America's Kaiser: How a pigeon served in two World Wars

Souvenirs from battlefields the world over can be found in our Division of Political and Military History. Unique among them is a mounted German pigeon. His name is Kaiser, and his story is unique in the annals of military homing pigeon history. He would become one of the longest-held prisoners of war in American history and one of the longest-living pigeons ever bred in captivity. But how did a German war bird come to "live" at the National Museum of American History?

A taxidermied pigeon
After he died in 1949, Kaiser's remains came to the Smithsonian. He's not the only military pigeon in our collection.

Kaiser's story begins in Koblenz, Germany, in the first week of February 1917. There, in Hans Zimmerman’s loft, a young pigeon (or "squeaker") hatched. When he was just five days old, a small aluminum identification band was placed on his left leg, bearing the Imperial German crown and marked 17-0350-47 (17 indicated the year of birth). After six weeks, Zimmerman turned this young pigeon over to representatives of the Imperial German Army.

In the Great War, pigeons proved essential in trench warfare. Massed artillery fire caused more casualties than any other weapon, and communication between the forces in the trenches and those in the rear areas was essential to avoiding friendly casualties. Artillery fire could cut communication wires and prevent human runners from bringing messages to the rear echelons, but homing pigeons were a low-technology solution, operating swiftly despite bombardments, dust, smoke, and bad weather.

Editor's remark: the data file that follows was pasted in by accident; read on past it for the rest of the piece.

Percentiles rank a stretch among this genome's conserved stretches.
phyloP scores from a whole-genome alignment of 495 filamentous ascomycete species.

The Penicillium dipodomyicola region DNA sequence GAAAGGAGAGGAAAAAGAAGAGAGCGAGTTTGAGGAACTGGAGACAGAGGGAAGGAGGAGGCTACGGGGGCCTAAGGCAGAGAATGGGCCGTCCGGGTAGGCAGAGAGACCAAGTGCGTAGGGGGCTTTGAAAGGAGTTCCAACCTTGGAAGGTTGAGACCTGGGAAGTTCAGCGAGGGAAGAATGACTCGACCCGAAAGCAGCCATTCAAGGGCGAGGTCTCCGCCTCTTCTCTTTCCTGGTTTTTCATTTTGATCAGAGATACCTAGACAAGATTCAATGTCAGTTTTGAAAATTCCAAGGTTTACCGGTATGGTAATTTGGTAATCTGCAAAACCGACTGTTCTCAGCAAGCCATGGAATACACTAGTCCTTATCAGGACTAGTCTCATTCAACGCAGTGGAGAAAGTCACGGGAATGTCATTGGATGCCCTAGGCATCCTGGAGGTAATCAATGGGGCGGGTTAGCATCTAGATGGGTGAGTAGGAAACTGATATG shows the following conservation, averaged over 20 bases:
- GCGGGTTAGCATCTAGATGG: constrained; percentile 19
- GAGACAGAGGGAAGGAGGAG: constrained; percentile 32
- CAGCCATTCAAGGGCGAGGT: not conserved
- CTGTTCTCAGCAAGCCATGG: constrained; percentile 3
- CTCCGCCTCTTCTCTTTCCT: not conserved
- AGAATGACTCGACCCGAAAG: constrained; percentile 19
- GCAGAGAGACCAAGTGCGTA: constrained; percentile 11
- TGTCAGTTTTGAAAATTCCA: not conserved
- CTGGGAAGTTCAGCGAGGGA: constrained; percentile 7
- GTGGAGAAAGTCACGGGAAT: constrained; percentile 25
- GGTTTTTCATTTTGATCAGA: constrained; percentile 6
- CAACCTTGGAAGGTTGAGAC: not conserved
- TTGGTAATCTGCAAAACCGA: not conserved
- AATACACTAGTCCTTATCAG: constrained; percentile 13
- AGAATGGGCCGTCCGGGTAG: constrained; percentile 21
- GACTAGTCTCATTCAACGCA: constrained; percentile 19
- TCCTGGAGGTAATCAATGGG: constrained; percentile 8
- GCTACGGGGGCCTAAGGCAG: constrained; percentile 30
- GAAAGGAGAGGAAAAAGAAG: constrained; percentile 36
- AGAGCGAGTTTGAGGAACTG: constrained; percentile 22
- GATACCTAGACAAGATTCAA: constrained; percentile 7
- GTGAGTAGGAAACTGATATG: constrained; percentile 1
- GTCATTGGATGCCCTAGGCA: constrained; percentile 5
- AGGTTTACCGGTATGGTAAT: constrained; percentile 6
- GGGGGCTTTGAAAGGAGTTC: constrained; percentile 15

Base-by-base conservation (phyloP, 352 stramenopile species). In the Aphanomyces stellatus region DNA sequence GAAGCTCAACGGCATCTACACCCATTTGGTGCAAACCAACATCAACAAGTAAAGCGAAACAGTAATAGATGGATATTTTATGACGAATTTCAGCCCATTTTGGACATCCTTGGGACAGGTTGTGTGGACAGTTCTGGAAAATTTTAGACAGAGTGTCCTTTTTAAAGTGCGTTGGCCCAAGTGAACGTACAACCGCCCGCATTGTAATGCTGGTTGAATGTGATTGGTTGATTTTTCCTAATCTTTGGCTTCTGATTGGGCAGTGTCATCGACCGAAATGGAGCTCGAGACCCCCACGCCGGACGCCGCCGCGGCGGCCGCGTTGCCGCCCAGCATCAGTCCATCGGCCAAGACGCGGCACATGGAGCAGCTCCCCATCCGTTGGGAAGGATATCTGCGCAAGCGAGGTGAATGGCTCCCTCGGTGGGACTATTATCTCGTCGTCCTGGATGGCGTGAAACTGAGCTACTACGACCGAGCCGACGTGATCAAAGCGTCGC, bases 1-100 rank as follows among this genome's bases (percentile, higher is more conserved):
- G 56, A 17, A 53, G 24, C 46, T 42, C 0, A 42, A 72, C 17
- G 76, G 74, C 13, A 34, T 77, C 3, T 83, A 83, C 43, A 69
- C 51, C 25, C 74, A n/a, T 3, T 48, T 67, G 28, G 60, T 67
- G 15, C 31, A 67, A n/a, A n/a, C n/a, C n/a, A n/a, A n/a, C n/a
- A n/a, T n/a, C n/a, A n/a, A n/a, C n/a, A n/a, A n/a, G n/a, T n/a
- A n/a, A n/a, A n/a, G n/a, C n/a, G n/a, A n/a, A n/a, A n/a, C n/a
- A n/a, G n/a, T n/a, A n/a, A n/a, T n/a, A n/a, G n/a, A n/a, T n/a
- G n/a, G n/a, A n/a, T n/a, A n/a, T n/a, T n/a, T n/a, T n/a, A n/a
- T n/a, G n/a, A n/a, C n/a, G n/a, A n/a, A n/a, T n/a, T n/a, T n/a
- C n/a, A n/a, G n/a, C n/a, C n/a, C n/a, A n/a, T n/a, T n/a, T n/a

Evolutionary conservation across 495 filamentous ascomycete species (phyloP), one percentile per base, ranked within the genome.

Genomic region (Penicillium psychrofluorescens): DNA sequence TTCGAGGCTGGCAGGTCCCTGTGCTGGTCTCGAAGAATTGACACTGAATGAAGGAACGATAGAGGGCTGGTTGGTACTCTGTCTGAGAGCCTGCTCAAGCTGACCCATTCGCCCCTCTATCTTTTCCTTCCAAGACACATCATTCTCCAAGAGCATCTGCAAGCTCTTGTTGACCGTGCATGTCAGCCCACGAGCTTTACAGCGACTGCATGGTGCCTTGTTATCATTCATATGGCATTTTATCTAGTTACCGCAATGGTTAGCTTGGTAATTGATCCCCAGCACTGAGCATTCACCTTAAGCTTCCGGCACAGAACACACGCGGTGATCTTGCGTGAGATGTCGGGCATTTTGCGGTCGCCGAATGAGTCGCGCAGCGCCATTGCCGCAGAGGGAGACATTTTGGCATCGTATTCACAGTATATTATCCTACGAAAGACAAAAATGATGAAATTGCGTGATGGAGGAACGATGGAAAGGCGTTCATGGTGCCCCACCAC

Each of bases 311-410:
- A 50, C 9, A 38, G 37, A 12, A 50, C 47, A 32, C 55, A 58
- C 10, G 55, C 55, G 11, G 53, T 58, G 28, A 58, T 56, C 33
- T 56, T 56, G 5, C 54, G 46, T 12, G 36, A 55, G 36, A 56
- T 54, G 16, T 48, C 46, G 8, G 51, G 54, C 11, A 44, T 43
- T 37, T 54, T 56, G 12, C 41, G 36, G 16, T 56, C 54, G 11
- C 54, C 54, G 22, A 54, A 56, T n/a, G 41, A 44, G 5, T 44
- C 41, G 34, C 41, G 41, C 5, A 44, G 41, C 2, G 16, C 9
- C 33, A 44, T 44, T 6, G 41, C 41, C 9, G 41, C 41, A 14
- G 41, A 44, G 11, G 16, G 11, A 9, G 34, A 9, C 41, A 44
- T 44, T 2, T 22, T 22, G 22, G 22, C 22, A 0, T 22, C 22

After months of training as a homing pigeon, the bird that would one day be known as "Kaiser" entered frontline service and began flying messages for Kaiser Wilhelm II's German troops in Northern France. In April 1917, just as Kaiser entered the German Army, the United States declared war on Germany.

Shortly after entering the war, the U.S. Army Signal Corps decided it too needed a force of homing pigeons. By March 1918, the Signal Corps' Pigeon Service commenced operations in France. When General John J. Pershing and the American Expeditionary Forces launched the massive Meuse-Argonne Offensive on September 26, 442 American pigeons served the doughboys advancing against the German lines.

During the fighting in October, American troops captured German prisoners and equipment—including pigeons. Men of the 28th Infantry Division, fighting in the Argonne Forest, captured a German trench line. Among the enemy equipment the Americans seized was a German pigeon basket with 10 pigeons, including young Kaiser.

When the war ended less than a month later on November 11, 1918, Kaiser remained confined to a pigeon loft with his captured colleagues, his fate undetermined.

A manila document with a typewritten description and a small photograph of pigeons in a basket
Capturing pigeons, in addition to other equipment, was not uncommon. This image is from the U.S. National Archives.

In December, the Signal Corps decided to bring home distinguished American pigeons together with captured German birds for public relations and morale purposes. On July 17, 1919, Kaiser and 21 other captured German birds arrived in the United States aboard the transport ship USS F.J. Luckenbach. Once in America, Kaiser was paraded with other captured birds and used for recruiting purposes in 1919 before settling in at the Signal Corps Pigeon Center in Fort Monmouth, New Jersey.